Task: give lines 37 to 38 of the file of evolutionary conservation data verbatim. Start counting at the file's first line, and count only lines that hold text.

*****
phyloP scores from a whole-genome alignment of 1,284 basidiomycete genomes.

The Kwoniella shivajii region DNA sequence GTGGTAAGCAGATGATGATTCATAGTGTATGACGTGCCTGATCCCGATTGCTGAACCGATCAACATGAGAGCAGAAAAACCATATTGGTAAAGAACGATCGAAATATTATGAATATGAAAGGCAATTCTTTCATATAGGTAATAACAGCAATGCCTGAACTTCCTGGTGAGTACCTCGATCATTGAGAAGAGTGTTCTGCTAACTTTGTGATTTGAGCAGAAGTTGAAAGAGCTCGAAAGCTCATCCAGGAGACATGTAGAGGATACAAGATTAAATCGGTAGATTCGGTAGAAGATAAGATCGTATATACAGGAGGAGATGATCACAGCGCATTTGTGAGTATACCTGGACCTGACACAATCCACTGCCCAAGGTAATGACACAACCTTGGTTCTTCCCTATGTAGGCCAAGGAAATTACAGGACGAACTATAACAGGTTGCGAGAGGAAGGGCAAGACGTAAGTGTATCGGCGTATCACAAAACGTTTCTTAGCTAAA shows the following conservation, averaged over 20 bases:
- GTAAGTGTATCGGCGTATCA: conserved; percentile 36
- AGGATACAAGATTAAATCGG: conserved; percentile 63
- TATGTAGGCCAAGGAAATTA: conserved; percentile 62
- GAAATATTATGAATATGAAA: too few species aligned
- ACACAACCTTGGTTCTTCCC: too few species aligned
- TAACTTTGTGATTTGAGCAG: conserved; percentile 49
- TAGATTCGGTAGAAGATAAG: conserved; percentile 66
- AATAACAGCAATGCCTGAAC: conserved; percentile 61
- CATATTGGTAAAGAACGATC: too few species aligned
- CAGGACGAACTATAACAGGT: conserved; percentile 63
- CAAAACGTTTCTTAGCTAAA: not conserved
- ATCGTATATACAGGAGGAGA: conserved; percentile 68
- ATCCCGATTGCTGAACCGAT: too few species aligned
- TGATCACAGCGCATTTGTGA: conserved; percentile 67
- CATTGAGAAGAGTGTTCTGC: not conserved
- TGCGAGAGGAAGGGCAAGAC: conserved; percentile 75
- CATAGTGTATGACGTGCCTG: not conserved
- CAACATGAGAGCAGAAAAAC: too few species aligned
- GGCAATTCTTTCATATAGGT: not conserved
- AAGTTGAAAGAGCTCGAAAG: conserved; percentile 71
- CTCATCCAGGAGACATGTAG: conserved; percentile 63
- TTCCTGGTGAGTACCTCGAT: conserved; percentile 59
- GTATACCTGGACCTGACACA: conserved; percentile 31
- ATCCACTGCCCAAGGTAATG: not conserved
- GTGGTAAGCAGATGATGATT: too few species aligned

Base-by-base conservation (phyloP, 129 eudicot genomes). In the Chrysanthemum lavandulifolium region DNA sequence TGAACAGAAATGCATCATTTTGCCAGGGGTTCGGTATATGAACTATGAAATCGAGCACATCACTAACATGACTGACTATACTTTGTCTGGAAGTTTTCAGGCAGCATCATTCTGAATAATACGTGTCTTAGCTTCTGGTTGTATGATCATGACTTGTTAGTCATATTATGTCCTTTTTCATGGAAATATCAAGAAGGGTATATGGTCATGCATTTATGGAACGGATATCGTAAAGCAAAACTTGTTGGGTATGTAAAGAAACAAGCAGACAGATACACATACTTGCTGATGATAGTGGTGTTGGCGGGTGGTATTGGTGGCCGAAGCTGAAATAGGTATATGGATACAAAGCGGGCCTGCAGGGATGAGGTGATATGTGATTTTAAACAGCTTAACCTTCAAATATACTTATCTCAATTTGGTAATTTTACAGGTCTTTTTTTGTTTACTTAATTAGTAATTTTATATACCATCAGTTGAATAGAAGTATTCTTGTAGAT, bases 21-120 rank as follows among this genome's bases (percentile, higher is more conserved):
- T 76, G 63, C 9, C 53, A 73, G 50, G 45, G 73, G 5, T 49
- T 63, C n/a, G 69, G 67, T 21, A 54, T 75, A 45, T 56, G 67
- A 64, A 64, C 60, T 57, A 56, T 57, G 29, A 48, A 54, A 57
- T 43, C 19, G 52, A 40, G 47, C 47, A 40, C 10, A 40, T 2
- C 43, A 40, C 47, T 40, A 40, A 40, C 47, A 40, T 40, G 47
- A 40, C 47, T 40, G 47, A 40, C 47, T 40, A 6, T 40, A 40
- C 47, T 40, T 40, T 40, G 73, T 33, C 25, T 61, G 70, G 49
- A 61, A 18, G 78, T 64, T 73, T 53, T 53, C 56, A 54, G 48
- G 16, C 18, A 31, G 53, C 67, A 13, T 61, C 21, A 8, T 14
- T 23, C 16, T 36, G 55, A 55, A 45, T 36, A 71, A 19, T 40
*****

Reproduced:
- G 16, C 18, A 31, G 53, C 67, A 13, T 61, C 21, A 8, T 14
- T 23, C 16, T 36, G 55, A 55, A 45, T 36, A 71, A 19, T 40